Director Debra Granik (Down to the Bone) brings us a gripping story that takes place right in the heart of the rural, poverty stricken Ozark mountain region of Missouri.
A hard way to live, especially for seventeen year old Ree (Jennifer Lawrence) in Winter’s Bone. With her father rarely around, she must care for her two young siblings and ailing mother. When the local Sheriff informs Ree that her meth-cooking father has skipped out on bail and put the family’s house up for bond, she is forced to seek him out.
Ree first reaches out to her uncle, Teardrop (John Hawkes) who warns her not to go snooping around in regards to her father’s whereabouts. As Ree continues her search, she soon encounters hostility and realizes people may know more than they’re letting on. Teardrop also comes to the realization that he must step in and lend Ree a hand before things go too far.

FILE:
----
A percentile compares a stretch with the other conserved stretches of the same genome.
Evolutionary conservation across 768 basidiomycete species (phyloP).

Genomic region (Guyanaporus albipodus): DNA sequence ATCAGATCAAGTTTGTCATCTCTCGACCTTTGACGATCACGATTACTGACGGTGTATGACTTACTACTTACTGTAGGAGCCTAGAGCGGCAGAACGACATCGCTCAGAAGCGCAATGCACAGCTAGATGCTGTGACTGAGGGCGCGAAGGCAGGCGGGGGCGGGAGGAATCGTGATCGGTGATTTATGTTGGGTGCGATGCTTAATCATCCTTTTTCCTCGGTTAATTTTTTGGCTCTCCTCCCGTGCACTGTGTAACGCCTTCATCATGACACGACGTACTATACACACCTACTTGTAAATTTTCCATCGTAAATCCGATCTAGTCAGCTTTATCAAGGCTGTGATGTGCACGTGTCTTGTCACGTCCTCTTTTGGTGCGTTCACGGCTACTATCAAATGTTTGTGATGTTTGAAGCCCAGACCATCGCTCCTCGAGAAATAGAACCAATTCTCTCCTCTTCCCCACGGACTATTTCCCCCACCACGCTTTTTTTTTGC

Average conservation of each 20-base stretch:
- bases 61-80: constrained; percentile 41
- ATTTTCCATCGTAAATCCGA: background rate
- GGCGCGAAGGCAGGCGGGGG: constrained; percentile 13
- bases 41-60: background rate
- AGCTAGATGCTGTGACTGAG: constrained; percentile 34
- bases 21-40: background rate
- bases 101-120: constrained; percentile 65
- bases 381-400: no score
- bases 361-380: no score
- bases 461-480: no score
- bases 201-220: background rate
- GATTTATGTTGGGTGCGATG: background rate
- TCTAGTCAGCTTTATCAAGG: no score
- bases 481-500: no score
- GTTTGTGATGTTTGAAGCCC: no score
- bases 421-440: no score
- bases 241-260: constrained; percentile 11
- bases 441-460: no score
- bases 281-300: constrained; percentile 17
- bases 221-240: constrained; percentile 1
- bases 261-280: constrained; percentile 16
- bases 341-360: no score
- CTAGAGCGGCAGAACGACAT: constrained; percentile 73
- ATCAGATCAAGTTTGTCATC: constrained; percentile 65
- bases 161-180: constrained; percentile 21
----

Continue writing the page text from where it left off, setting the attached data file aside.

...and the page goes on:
Lawrence, in a 2010 Oscar nominated performance, showcases her acting chops as a strong-willed teen, who will not rest until she finds some answers. One of her most poignant scenes involves her nearly crumbling from all the pressure that has been put upon her as she pleads with her sick mother for help.
Hawkes, also nominated for his exceptional performance, is perfect as a volatile, drug-addicted man who deep within himself harbors some gentleness.
Granik and her cinematographer not only chose to use dark hues, which brings with it a sense of bleakness, but they also let some sunlight shine through, showing that there just may be some hope at the end of this tunnel.
Also, accompanying this harrowing and finely acted story is Dickon Hinchliffe’s brooding musical score, which helps establish the dark tone of the film.
Winter’s Bone is a remarkable movie that fully engages you and refuses to let go.